Who are these grainy people and what do they mean to me?

I was quite touched by this image.  One of my professional specialties is the interaction of X-rays with matter, so the 20th century's advances in physics and math became matters of great practical importance to me.  I can hardly imagine putting more names from my education into one photograph.  Click for big.
In 1927, the leading lights of physics gathered in Brussels for a conference, and this photo was taken.  Wilhelm Roentgen, the discoverer of X-rays and recipient of the first Nobel Prize in physics, would have rounded it out nicely had he not passed away four years prior.  1927 was the year the Copenhagen Interpretation of quantum mechanics was being worked out.  They were chaotic times:  in 1924 de Broglie (right of center) had put forth his theory that matter could be described as either waves or particles; his doctoral committee felt that the only person on Earth capable of judging whether it had merit was Albert Einstein.  Here they are together.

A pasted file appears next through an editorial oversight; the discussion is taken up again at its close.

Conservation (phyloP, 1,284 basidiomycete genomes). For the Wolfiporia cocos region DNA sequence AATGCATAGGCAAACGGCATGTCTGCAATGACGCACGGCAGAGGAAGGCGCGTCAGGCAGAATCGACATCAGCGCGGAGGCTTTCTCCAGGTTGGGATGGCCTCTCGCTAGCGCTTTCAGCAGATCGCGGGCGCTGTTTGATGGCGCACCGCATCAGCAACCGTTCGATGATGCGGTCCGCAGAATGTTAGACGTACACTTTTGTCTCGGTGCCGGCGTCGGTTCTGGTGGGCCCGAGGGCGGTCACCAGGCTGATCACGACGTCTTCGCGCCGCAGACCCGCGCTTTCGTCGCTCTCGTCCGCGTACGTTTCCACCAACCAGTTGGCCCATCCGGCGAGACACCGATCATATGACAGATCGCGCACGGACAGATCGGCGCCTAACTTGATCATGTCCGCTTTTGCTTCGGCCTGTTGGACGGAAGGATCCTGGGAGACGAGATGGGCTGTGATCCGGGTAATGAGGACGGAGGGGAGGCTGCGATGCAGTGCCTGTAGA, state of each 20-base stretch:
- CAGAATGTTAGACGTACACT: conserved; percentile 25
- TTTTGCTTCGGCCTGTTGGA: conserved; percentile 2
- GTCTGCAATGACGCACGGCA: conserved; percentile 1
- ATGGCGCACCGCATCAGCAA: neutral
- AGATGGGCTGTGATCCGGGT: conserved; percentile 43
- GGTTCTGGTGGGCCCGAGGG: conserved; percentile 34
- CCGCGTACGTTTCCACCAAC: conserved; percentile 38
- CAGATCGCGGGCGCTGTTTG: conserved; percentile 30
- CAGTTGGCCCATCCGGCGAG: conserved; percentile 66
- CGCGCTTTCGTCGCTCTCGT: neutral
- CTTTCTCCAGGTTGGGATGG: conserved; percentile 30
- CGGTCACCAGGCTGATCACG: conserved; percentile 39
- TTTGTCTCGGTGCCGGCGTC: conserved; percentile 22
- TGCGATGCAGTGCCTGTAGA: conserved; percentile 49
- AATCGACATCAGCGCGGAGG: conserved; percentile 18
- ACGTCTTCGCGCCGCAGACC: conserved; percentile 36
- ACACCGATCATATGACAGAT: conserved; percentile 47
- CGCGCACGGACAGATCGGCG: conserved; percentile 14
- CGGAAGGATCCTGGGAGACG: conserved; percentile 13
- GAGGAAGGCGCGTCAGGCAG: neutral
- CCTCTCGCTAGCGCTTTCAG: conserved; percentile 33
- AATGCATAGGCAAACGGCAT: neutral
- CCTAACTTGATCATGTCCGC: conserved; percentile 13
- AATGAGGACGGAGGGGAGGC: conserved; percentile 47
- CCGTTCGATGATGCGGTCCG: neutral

• Schroedinger - the wavefunction.
  • Pauli - the exclusion principle.
  • Heisenberg - quantum uncertainty.
  • Brillouin - propagation of electron waves in a crystal lattice.
  • Debye - the effect of temperature on X-ray diffraction patterns.
  • Bragg - the original crystallographer - discoverer of the laws of X-ray diffraction.
  • Dirac - for me, the "Dirac delta", an infinitely short and infinitely intense pulse.
  • Compton - inelastic scattering of X-rays.
  • de Broglie - wave-particle duality.
  • Born - the probability density function.
  • Bohr - the structure of atoms.
  • Langmuir - plasma probes.
  • Planck - the blackbody spectrum.
  • Curie - radiation, and probably the first death thereby, in 1934.
  • Einstein - yeah, him.
The image I've posted is a composite of a high-resolution photo, which I found at wikimedia commons, and its seating chart, which I found elsewhere at low resolution.

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